Astronaut John Young Smuggled a Corned Beef Sandwich into Space

One moment, etched in the annals of spaceflight lore, is the tale of Gus Grissom, John Young, and the infamous Gemini 3 corned beef sandwich.

In the early days of manned space missions, starting with Project Mercury, the very first human space flight program of the United States, whose goal was to put a man into Earth orbit and return him safely, preferably before the Soviet Union. That part didn't work out so well, but, the newly created civilian space agency NASA, continued on, conducting 20 uncrewed developmental flights, and the six successful flights by astronauts who were collectively known as the "Mercury Seven" Commander Gus Grissom was one of these "7"

After the success of Project Mercury, NASA was now preparing for the big mission to the Moon that President Kennedy had promised, and a promise that NASA was committed to see through. With the Apollo Program now in its infancy, NASA, and its astronauts had to first learn all it could in LEO(Low Earth Orbit)

Project Gemini's objective was the development of space travel techniques to support the future Apollo missions, including methods of performing extravehicular activity (EVA); orbital rendevous, and all maneuvers necessary to achieve docking with another spacecraft.

Gemini III was the very first of the Gemini series of orbital flights, and the first time two American astronauts flew together into space. Everything hung on its success. Since the Soviets had already beaten us to space, the success of the Moon landing was paramount. No slip-ups or unplanned deviations of any kind could be afforded, without potentially catastrophic results to the program.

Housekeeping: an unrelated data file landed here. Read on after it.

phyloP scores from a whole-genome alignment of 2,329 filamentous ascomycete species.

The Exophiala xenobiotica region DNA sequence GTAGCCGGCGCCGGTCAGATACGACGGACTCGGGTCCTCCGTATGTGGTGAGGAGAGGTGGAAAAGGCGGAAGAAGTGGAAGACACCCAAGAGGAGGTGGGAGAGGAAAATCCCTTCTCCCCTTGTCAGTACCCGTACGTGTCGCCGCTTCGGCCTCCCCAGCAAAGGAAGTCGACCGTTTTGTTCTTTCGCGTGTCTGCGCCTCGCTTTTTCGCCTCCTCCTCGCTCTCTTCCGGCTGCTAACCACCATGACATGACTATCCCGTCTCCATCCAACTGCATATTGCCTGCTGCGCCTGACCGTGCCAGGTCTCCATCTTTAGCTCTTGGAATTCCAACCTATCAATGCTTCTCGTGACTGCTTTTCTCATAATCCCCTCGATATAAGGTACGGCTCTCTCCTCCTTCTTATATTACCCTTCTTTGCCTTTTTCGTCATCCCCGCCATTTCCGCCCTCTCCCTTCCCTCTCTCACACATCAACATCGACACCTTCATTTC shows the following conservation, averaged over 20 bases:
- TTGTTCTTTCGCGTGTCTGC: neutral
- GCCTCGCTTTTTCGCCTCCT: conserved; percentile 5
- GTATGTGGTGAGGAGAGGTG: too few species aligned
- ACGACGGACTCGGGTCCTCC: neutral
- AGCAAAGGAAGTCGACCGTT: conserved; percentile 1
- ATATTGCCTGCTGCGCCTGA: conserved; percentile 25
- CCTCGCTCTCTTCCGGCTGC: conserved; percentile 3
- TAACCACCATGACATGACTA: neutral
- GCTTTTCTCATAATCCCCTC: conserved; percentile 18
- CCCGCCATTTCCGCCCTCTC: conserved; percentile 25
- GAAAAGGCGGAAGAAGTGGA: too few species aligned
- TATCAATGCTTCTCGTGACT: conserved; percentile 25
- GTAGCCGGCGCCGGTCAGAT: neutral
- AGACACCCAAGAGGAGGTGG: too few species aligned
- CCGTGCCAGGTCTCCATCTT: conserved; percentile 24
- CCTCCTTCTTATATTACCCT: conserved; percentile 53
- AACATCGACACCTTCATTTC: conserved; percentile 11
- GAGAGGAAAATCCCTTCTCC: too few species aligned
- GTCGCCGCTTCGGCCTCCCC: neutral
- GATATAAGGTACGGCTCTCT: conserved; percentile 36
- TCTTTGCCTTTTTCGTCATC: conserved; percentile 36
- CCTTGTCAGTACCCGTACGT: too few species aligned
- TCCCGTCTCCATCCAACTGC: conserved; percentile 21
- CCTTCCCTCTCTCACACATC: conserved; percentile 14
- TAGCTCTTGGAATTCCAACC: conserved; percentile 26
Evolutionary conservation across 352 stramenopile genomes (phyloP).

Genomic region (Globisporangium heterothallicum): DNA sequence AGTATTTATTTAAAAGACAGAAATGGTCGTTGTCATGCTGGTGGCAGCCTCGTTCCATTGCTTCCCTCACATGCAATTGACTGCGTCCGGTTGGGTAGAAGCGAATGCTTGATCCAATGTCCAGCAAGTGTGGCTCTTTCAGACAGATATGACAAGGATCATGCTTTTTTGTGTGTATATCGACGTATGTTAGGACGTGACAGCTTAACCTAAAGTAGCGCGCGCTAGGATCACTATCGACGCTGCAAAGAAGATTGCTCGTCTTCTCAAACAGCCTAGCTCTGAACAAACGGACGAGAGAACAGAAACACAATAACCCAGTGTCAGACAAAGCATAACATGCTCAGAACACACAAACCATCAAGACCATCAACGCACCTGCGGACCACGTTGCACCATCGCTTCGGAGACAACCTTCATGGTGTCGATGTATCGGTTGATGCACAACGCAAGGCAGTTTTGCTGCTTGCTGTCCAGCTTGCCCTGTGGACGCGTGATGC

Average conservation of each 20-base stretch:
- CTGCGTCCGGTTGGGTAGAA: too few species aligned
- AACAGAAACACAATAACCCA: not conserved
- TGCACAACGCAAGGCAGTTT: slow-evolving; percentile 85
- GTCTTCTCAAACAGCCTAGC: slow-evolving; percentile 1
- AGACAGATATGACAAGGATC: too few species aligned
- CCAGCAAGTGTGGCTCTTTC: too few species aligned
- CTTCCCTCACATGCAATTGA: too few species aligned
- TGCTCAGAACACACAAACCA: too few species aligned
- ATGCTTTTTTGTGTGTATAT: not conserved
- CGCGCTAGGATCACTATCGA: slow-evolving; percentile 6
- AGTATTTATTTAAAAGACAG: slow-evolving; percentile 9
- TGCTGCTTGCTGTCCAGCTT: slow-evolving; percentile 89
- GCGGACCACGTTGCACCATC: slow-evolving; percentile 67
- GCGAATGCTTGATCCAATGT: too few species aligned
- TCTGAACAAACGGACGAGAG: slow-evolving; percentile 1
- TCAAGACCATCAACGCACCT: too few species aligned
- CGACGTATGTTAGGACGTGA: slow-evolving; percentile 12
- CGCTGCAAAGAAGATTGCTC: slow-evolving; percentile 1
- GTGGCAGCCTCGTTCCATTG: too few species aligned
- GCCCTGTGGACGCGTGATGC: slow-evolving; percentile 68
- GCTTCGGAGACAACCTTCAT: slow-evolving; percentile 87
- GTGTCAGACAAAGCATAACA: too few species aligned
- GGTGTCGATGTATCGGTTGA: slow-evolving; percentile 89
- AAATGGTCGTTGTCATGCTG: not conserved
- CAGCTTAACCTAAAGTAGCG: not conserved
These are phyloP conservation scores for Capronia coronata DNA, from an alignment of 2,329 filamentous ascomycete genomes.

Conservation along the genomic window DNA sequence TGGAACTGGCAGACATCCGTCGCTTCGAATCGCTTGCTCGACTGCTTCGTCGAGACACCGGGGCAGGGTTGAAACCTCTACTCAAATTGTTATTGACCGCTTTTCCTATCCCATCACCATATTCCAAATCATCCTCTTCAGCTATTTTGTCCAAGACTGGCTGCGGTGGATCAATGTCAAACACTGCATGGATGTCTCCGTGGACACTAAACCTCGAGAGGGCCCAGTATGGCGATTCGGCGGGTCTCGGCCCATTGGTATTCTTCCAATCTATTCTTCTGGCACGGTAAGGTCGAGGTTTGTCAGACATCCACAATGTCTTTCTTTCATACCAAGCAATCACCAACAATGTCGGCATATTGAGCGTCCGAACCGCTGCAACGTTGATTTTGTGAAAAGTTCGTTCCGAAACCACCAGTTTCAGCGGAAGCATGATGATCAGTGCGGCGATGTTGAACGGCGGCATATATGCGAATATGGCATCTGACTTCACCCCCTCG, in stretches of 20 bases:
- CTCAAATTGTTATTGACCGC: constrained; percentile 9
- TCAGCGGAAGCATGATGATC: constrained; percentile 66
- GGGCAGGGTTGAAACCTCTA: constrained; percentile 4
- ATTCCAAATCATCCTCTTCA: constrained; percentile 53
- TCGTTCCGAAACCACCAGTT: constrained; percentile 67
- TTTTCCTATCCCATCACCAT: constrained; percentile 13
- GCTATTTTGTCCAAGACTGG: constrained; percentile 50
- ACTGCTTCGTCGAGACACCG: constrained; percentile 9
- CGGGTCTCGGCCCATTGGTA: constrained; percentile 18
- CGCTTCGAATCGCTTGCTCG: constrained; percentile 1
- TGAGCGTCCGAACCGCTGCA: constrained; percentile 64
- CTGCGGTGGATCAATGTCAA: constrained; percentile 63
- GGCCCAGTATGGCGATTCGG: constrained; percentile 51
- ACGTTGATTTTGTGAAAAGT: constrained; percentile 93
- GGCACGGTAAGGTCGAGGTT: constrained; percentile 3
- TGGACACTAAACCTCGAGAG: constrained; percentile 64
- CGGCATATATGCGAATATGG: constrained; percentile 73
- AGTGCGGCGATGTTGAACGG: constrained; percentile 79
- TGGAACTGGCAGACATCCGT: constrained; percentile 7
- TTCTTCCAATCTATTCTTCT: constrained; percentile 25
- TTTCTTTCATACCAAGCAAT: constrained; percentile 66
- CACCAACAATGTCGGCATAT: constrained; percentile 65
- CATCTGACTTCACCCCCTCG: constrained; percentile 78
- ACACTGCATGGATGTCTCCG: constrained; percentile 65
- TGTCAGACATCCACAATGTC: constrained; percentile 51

On March 23, 1965, after a long period of rigorous training and mission preparation, astronauts Gus Grissom and John Young sat in their capsule named Molly Brown in preparation for launch. At precisely 9:24 a.m EST 14:24:00.064 UT, the Titan II rocket, originally designed as an Intercontinental Ballistic Missile (ICBM), fired her engines with four hundred and thirty thousand pounds of thrust, and left Launch Complex LC-19 on a plume of liquid-fuelled smoke and fire. At the time the mighty Atlas rocket thundered into the heavens, so did the hopes of all those who had contributed to the Gemini Program.

Gemini III and her crew were successfully, and safely inserted into orbit 5 minutes and 54 seconds later (9:29:54 a.m. EST) into a 87 x 121 nautical mile orbit with a period of 88.3 minutes.

Gemini 3's crew were now commencing preparations for their three low Earth orbits and assigned mission to fire orbital thrusters in an effort to change the size and shape of their orbit, shift their orbital plane slightly, and drop to a lower altitude. They were learning to fly...

At the end of the first orbit, Grissom effected the first orbital maneuver, which lowered the orbit, then on the second orbit, Grissom altered the spacecraft inclination by 0.02 degrees. Near the end of the third orbit, at 4:21:23 ground elapsed time(GET) the perigee was lowered to 84 km to allow the orbit to decay naturally in case of retrorocket failure.

NASA had meticulously calculated for every contingency and had every single minut detail scrutinized for its potential impact on the delicate balance of safety and functionality aboard its spacecraft. Every single inch and every pound had been accounted for and triple-checked... Yet, amid the meticulous preparations and stringent protocols, there was a slight weight discrepancy that NASA had not accounted for..Astronaut John Young secretly carried an illegal contraband corned beef sandwich in his space suit pocket.

When the moment was right, as the Gemini Capsule silently orbited our planet at over seventeen thousand miles per hour in low earth orbit, Astronaut John Young turned to Commander Grissom and without any expression, handed Gus the corned beef sandwich that fellow astronaut Wally Schirra had bought it at "Wolfie's" on North Atlantic Avenue in Cocoa Beach and given to Young prior to thier spaceflight.

Okay. What's the Two-Bravo time?
Roger. AV,90. GMTRC 16 52 25. GETRC 02 28 35. Roll left 55.
Roger. Two-Bravo: 90 AV. 16 52 25 GMTRC. Elapsed time of 02 28 25. Roll left 55.
That's affirm.